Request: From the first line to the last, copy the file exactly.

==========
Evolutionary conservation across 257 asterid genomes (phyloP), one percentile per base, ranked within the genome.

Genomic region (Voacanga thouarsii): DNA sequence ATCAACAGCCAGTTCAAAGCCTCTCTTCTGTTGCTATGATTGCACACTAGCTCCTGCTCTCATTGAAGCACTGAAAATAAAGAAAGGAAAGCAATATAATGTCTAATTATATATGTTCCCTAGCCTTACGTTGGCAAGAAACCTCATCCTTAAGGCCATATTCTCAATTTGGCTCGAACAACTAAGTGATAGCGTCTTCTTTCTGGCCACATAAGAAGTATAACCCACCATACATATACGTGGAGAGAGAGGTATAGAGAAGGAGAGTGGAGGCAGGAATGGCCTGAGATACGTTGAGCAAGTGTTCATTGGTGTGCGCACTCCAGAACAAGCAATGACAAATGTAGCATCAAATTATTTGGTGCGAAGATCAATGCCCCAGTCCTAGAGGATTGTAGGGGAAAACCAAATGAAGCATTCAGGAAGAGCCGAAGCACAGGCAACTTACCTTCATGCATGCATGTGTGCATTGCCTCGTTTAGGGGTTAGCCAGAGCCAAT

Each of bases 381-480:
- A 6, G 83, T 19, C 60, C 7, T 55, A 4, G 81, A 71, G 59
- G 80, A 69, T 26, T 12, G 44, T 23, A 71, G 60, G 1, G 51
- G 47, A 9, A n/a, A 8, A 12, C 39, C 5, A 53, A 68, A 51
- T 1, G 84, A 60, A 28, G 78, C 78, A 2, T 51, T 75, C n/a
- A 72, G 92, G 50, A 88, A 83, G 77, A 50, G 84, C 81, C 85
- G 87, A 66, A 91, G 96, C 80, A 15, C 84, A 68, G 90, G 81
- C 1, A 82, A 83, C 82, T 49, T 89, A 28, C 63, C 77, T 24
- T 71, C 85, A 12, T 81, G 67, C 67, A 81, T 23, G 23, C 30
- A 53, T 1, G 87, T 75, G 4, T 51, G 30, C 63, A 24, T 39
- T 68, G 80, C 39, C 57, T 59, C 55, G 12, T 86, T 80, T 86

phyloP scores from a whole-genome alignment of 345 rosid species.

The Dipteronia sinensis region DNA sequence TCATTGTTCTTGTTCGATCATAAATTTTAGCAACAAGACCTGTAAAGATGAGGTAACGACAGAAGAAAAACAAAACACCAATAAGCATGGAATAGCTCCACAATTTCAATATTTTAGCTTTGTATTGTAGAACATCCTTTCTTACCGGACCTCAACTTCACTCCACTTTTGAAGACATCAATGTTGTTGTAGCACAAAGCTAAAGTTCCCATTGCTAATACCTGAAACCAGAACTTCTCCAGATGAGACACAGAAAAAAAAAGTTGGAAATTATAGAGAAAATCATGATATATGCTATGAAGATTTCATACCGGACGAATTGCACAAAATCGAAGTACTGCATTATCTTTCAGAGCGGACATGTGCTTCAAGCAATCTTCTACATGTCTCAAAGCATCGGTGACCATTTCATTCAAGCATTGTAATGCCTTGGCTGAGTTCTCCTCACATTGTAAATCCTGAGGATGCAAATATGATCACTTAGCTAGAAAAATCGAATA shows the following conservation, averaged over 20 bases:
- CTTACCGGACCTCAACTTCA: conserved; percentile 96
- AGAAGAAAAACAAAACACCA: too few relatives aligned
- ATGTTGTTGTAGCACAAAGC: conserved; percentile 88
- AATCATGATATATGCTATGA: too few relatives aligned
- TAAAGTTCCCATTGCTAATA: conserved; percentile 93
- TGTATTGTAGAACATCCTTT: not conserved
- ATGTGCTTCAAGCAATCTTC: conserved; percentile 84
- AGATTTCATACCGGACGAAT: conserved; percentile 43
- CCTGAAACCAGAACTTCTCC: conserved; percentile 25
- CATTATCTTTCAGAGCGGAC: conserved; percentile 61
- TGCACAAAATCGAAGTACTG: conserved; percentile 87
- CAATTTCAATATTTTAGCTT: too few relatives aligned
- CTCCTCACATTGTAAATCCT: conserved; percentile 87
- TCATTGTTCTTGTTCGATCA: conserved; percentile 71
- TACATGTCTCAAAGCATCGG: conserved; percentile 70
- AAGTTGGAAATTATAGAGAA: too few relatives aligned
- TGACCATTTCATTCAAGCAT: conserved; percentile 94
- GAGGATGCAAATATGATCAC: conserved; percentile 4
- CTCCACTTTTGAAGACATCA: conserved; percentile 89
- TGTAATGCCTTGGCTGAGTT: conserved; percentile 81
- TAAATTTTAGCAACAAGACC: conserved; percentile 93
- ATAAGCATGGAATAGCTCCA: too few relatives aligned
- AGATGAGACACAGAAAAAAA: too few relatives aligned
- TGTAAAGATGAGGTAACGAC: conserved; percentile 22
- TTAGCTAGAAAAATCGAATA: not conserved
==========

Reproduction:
Evolutionary conservation across 257 asterid genomes (phyloP), one percentile per base, ranked within the genome.

Genomic region (Voacanga thouarsii): DNA sequence ATCAACAGCCAGTTCAAAGCCTCTCTTCTGTTGCTATGATTGCACACTAGCTCCTGCTCTCATTGAAGCACTGAAAATAAAGAAAGGAAAGCAATATAATGTCTAATTATATATGTTCCCTAGCCTTACGTTGGCAAGAAACCTCATCCTTAAGGCCATATTCTCAATTTGGCTCGAACAACTAAGTGATAGCGTCTTCTTTCTGGCCACATAAGAAGTATAACCCACCATACATATACGTGGAGAGAGAGGTATAGAGAAGGAGAGTGGAGGCAGGAATGGCCTGAGATACGTTGAGCAAGTGTTCATTGGTGTGCGCACTCCAGAACAAGCAATGACAAATGTAGCATCAAATTATTTGGTGCGAAGATCAATGCCCCAGTCCTAGAGGATTGTAGGGGAAAACCAAATGAAGCATTCAGGAAGAGCCGAAGCACAGGCAACTTACCTTCATGCATGCATGTGTGCATTGCCTCGTTTAGGGGTTAGCCAGAGCCAAT

Each of bases 381-480:
- A 6, G 83, T 19, C 60, C 7, T 55, A 4, G 81, A 71, G 59
- G 80, A 69, T 26, T 12, G 44, T 23, A 71, G 60, G 1, G 51
- G 47, A 9, A n/a, A 8, A 12, C 39, C 5, A 53, A 68, A 51
- T 1, G 84, A 60, A 28, G 78, C 78, A 2, T 51, T 75, C n/a
- A 72, G 92, G 50, A 88, A 83, G 77, A 50, G 84, C 81, C 85
- G 87, A 66, A 91, G 96, C 80, A 15, C 84, A 68, G 90, G 81
- C 1, A 82, A 83, C 82, T 49, T 89, A 28, C 63, C 77, T 24
- T 71, C 85, A 12, T 81, G 67, C 67, A 81, T 23, G 23, C 30
- A 53, T 1, G 87, T 75, G 4, T 51, G 30, C 63, A 24, T 39
- T 68, G 80, C 39, C 57, T 59, C 55, G 12, T 86, T 80, T 86

phyloP scores from a whole-genome alignment of 345 rosid species.

The Dipteronia sinensis region DNA sequence TCATTGTTCTTGTTCGATCATAAATTTTAGCAACAAGACCTGTAAAGATGAGGTAACGACAGAAGAAAAACAAAACACCAATAAGCATGGAATAGCTCCACAATTTCAATATTTTAGCTTTGTATTGTAGAACATCCTTTCTTACCGGACCTCAACTTCACTCCACTTTTGAAGACATCAATGTTGTTGTAGCACAAAGCTAAAGTTCCCATTGCTAATACCTGAAACCAGAACTTCTCCAGATGAGACACAGAAAAAAAAAGTTGGAAATTATAGAGAAAATCATGATATATGCTATGAAGATTTCATACCGGACGAATTGCACAAAATCGAAGTACTGCATTATCTTTCAGAGCGGACATGTGCTTCAAGCAATCTTCTACATGTCTCAAAGCATCGGTGACCATTTCATTCAAGCATTGTAATGCCTTGGCTGAGTTCTCCTCACATTGTAAATCCTGAGGATGCAAATATGATCACTTAGCTAGAAAAATCGAATA shows the following conservation, averaged over 20 bases:
- CTTACCGGACCTCAACTTCA: conserved; percentile 96
- AGAAGAAAAACAAAACACCA: too few relatives aligned
- ATGTTGTTGTAGCACAAAGC: conserved; percentile 88
- AATCATGATATATGCTATGA: too few relatives aligned
- TAAAGTTCCCATTGCTAATA: conserved; percentile 93
- TGTATTGTAGAACATCCTTT: not conserved
- ATGTGCTTCAAGCAATCTTC: conserved; percentile 84
- AGATTTCATACCGGACGAAT: conserved; percentile 43
- CCTGAAACCAGAACTTCTCC: conserved; percentile 25
- CATTATCTTTCAGAGCGGAC: conserved; percentile 61
- TGCACAAAATCGAAGTACTG: conserved; percentile 87
- CAATTTCAATATTTTAGCTT: too few relatives aligned
- CTCCTCACATTGTAAATCCT: conserved; percentile 87
- TCATTGTTCTTGTTCGATCA: conserved; percentile 71
- TACATGTCTCAAAGCATCGG: conserved; percentile 70
- AAGTTGGAAATTATAGAGAA: too few relatives aligned
- TGACCATTTCATTCAAGCAT: conserved; percentile 94
- GAGGATGCAAATATGATCAC: conserved; percentile 4
- CTCCACTTTTGAAGACATCA: conserved; percentile 89
- TGTAATGCCTTGGCTGAGTT: conserved; percentile 81
- TAAATTTTAGCAACAAGACC: conserved; percentile 93
- ATAAGCATGGAATAGCTCCA: too few relatives aligned
- AGATGAGACACAGAAAAAAA: too few relatives aligned
- TGTAAAGATGAGGTAACGAC: conserved; percentile 22
- TTAGCTAGAAAAATCGAATA: not conserved